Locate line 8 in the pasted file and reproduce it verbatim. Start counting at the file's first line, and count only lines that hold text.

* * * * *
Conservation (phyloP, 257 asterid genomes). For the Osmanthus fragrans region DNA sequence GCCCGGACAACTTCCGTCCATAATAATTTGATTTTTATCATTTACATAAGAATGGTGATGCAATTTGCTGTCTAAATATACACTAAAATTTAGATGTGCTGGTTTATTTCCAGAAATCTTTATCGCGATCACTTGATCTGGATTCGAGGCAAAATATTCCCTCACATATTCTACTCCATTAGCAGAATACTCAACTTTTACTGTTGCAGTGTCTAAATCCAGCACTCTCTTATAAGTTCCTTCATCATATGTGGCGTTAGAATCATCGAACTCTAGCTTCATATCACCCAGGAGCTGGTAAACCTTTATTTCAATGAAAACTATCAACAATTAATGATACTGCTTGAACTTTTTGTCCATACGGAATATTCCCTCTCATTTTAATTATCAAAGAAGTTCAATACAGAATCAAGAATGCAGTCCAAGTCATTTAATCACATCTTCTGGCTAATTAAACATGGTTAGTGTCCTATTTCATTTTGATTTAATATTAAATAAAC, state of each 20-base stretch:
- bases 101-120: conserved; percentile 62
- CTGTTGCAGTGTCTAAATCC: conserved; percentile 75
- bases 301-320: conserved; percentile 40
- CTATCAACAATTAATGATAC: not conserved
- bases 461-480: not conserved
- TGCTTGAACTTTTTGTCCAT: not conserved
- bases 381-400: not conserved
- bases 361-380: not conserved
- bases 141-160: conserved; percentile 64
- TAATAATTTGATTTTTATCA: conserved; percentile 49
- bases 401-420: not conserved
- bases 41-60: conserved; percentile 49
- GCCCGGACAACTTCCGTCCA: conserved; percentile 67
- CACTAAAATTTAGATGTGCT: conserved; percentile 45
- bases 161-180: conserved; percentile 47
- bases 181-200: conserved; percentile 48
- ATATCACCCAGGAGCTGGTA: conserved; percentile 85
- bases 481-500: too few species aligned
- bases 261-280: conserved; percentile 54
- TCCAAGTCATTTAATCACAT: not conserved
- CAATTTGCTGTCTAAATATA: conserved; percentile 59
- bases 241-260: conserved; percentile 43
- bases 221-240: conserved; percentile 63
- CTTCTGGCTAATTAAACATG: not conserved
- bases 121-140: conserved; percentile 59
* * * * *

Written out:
- bases 381-400: not conserved